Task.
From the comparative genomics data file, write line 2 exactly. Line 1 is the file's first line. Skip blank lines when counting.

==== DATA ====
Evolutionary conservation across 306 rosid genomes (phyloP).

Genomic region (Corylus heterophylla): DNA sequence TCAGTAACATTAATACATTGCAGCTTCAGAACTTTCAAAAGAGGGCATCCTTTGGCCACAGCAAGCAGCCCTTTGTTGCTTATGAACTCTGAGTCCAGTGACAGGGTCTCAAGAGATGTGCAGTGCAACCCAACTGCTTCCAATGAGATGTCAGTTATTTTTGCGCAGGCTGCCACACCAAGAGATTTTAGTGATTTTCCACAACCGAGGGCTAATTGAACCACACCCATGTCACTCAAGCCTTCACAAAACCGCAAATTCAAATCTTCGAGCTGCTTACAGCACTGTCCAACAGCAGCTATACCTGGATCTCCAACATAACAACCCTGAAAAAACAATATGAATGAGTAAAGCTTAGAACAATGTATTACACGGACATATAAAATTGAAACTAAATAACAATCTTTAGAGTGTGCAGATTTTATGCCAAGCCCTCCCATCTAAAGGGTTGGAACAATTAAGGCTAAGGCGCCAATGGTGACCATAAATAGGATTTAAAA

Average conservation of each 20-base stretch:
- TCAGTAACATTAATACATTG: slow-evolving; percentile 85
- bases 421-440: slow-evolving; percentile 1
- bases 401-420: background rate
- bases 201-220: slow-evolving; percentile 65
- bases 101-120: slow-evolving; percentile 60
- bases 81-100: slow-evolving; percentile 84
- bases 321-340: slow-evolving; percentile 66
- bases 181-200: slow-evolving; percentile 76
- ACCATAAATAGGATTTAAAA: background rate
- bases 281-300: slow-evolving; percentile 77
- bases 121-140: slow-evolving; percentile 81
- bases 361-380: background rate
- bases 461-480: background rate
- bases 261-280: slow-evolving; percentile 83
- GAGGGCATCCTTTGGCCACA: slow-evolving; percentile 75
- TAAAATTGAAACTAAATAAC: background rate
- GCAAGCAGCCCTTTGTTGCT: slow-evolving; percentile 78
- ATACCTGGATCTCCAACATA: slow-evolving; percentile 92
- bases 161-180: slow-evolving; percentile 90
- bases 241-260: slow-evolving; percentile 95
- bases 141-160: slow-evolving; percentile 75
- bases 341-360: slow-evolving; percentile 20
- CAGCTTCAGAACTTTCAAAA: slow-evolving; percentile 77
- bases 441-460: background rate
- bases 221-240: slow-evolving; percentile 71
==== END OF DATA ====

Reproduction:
Genomic region (Corylus heterophylla): DNA sequence TCAGTAACATTAATACATTGCAGCTTCAGAACTTTCAAAAGAGGGCATCCTTTGGCCACAGCAAGCAGCCCTTTGTTGCTTATGAACTCTGAGTCCAGTGACAGGGTCTCAAGAGATGTGCAGTGCAACCCAACTGCTTCCAATGAGATGTCAGTTATTTTTGCGCAGGCTGCCACACCAAGAGATTTTAGTGATTTTCCACAACCGAGGGCTAATTGAACCACACCCATGTCACTCAAGCCTTCACAAAACCGCAAATTCAAATCTTCGAGCTGCTTACAGCACTGTCCAACAGCAGCTATACCTGGATCTCCAACATAACAACCCTGAAAAAACAATATGAATGAGTAAAGCTTAGAACAATGTATTACACGGACATATAAAATTGAAACTAAATAACAATCTTTAGAGTGTGCAGATTTTATGCCAAGCCCTCCCATCTAAAGGGTTGGAACAATTAAGGCTAAGGCGCCAATGGTGACCATAAATAGGATTTAAAA